The function of the AVR on the generator is just to smooth manor fluctuations in voltage output. Maintaining the correct engine speed (3600 RPM) is required to generate electrical power at 60 Hertz. The correct speed is required to insure the proper voltage levels. The governor of an engine is the device that keeps the speed at or near 3600 RPM. The more sensitive the governor is to changes in speed as loads change the closer frequency will stay to 60 Hz.

You can read all you need to know at

 

Colin62

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Apr 23, 2008
Messages
8,260
The function of the AVR on the generator is just to smooth manor fluctuations in voltage output. Maintaining the correct engine speed (3600 RPM) is required to generate electrical power at 60 Hertz. The correct speed is required to insure the proper voltage levels. The governor of an engine is the device that keeps the speed at or near 3600 RPM. The more sensitive the governor is to changes in speed as loads change the closer frequency will stay to 60 Hz.

You can read all you need to know at

You are aware that we use 50Hz in this country?
 

Nemesys

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You are aware that we use 50Hz in this country?
Yes I am aware of that and also that the local generator are governed at 3000 rpm to maintain 50Hz. The object of my post is to highlight to the OP that there may be more to his problem than a faulty AVR Judging from the photos it is obvious that the gen has seen better days and that the problem may well be over revving of the engine and not a faulty AVR. Understanding the principle may give the OP more options to look for a solution.
 

Jaws677

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The correct speed is required to insure the proper voltage levels.

Incorrect

Engine speed = frequency of AC output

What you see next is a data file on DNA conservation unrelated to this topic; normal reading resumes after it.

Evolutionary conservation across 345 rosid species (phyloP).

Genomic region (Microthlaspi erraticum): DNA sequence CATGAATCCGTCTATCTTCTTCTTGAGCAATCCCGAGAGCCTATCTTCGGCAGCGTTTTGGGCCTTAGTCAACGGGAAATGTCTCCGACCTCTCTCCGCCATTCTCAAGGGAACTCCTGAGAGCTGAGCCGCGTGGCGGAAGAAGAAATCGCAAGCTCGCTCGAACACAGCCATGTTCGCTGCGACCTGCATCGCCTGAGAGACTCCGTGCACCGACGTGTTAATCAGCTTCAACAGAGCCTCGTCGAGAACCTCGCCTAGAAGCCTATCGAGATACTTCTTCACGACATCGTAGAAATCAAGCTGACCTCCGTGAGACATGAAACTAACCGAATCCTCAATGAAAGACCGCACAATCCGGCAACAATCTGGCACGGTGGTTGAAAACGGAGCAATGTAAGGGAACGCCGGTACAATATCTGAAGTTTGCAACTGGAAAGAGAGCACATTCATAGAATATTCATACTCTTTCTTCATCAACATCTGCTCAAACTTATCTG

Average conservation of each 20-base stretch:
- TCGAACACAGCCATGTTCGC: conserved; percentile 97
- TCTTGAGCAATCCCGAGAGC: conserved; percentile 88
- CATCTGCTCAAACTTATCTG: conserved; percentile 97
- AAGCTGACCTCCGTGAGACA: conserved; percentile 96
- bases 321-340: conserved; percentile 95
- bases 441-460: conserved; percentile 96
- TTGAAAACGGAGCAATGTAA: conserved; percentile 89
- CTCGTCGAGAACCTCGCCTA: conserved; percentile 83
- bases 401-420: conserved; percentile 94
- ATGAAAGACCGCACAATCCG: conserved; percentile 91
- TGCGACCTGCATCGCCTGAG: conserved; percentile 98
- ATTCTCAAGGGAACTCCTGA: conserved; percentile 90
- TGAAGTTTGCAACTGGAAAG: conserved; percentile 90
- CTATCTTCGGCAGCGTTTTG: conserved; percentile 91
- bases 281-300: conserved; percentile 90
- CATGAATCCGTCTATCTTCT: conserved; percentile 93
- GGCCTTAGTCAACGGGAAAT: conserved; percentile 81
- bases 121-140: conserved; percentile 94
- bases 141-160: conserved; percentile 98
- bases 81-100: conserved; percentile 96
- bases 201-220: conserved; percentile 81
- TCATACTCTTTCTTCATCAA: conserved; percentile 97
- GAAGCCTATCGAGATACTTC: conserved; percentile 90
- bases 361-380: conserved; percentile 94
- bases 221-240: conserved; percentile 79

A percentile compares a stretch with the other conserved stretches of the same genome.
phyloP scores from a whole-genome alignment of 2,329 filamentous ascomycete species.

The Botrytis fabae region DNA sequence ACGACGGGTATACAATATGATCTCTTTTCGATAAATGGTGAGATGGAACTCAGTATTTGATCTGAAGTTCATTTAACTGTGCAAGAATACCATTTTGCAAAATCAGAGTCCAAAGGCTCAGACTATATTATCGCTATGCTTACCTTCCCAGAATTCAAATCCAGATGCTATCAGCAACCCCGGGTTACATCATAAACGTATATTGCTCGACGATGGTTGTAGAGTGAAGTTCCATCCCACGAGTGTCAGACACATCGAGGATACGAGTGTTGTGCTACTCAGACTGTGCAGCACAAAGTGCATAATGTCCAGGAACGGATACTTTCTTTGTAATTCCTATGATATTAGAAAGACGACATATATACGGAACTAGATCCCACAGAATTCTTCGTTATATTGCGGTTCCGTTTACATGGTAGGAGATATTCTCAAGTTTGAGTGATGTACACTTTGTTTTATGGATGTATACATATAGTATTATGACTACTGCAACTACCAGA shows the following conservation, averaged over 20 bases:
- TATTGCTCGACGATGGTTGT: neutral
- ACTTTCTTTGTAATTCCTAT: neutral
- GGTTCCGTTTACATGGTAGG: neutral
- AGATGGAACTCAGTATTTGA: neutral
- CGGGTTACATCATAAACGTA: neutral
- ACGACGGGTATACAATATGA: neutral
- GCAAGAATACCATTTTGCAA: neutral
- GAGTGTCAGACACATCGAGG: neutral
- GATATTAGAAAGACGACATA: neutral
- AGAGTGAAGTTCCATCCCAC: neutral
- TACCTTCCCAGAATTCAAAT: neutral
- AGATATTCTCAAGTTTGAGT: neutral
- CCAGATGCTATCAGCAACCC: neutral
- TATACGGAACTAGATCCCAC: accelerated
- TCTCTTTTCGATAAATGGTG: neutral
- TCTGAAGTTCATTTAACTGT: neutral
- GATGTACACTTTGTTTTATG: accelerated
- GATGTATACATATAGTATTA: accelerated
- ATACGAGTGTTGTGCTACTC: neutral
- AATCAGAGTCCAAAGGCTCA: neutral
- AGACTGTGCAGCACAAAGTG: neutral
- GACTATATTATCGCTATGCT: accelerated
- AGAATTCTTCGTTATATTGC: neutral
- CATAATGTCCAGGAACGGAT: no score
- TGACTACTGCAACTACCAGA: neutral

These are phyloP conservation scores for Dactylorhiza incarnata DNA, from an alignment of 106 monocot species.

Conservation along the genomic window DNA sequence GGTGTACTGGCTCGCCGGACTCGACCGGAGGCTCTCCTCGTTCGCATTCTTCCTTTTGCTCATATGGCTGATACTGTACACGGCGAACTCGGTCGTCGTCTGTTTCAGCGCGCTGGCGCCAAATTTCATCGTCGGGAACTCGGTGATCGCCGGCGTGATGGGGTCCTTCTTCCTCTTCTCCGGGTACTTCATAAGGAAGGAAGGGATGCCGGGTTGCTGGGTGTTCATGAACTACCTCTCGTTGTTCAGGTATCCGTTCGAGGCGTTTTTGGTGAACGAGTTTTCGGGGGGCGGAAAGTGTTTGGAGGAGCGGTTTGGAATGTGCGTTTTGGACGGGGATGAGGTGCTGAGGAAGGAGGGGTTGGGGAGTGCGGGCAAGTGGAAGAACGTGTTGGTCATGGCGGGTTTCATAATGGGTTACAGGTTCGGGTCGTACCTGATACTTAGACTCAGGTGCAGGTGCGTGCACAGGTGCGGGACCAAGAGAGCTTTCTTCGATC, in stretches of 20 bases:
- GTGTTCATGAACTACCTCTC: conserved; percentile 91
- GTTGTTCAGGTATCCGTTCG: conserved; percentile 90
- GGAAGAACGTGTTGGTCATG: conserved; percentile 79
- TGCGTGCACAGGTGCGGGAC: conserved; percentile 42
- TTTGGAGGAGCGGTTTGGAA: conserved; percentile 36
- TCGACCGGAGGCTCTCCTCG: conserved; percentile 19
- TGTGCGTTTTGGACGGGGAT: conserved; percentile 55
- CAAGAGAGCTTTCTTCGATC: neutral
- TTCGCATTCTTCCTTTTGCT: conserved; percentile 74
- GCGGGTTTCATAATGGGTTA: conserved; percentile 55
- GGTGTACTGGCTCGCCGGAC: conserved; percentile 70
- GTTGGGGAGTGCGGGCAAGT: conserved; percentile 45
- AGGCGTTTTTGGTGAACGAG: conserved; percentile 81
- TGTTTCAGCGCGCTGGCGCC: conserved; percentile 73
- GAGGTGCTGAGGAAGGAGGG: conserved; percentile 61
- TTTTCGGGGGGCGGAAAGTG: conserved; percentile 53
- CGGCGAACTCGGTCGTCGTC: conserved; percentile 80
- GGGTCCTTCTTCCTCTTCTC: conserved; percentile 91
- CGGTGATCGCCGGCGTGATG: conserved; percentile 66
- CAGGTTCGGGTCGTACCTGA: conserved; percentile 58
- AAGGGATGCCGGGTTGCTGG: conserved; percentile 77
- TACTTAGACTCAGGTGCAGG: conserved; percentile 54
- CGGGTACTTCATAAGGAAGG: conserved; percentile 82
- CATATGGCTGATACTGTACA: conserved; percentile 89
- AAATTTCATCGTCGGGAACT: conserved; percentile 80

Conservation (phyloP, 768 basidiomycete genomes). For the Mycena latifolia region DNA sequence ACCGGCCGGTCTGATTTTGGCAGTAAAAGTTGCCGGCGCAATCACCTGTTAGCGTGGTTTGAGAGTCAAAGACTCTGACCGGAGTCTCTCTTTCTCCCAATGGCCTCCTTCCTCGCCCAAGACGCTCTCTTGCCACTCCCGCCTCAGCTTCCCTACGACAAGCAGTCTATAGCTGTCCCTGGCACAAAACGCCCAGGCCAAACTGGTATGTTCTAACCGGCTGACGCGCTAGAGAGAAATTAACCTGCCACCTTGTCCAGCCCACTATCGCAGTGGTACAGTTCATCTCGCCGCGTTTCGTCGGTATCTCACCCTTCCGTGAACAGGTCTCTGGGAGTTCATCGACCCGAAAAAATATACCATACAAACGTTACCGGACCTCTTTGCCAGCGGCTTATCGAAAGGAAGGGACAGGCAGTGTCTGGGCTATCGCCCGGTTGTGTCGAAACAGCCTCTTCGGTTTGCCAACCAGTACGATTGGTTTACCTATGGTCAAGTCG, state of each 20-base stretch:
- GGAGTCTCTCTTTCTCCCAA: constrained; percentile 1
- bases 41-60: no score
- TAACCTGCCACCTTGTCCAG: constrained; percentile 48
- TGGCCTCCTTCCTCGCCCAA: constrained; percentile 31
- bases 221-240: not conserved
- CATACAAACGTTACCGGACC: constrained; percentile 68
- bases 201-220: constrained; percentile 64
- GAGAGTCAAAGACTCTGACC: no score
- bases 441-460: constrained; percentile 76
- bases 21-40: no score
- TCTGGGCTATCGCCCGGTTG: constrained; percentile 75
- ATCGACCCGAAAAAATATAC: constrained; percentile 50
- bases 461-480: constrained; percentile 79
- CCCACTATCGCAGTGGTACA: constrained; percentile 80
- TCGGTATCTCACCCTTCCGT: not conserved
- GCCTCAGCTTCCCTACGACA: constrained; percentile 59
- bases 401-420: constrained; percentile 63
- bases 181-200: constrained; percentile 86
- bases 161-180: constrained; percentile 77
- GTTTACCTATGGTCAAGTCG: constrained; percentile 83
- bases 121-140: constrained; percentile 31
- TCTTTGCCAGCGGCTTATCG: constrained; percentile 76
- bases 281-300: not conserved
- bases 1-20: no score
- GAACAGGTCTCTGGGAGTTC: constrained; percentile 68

Field current (magnetic field strenght) of the rotor determines the output power of the alternator. The AVR simply measures the output voltage of the altenator and controls the current to the rotor winding. The greater the current output from the AVR to the rotor winding the stronger the magnetic field will be rotating inside the stator, that will inturn generate more power
 

rascalsailor

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Aug 5, 2019
Messages
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Have you tried to get hold of a copy of the manual?
I can't find a type on the generator head anywhere. That said, I traced the schematic, see attached. The 4 terminal device is another rectifier - (Siemens, SKB 30/06A1). Strange schematic - I'm pretty sure I traced it correctly. How does it regulate? schematic.JPG
 

Stokstert

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What does that matter? It works and it is an interesting project to do some servicing and repair to get it back to pristine condition. It will outlast plenty of the new crap on the market.

It was posted as a joke, I personally appreciate ancient tools and equipment when it still does the job.
I am sorry if I humiliated anyone.
 
Last edited:

Geoff.D

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The function of the AVR on the generator is just to smooth manor fluctuations in voltage output. Maintaining the correct engine speed (3600 RPM) is required to generate electrical power at 60 Hertz. The correct speed is required to insure the proper voltage levels. The governor of an engine is the device that keeps the speed at or near 3600 RPM. The more sensitive the governor is to changes in speed as loads change the closer frequency will stay to 60 Hz.

You can read all you need to know at

except it is 3000 rpm and 50Hz in SA. ........
 

Geoff.D

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It was posted as a joke, I personally appreciate ancient tools and equipment when it still does the job.
I am sorry if I humiliated anyone.
Accepted, but no need for an apology. Just getting so sick of the new is better. Most "new" stuff is just not made to last.
 

Geoff.D

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Messages
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I can't find a type on the generator head anywhere. That said, I traced the schematic, see attached. The 4 terminal device is another rectifier - (Siemens, SKB 30/06A1). Strange schematic - I'm pretty sure I traced it correctly. How does it regulate? View attachment 1043853
Here is a pretty good explanation:

 

rascalsailor

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Aug 5, 2019
Messages
6
I've not seem this type of circuit using two bridge rectifiers though. I found some high rated stud diodes. I'm going to make up a replacement bridge.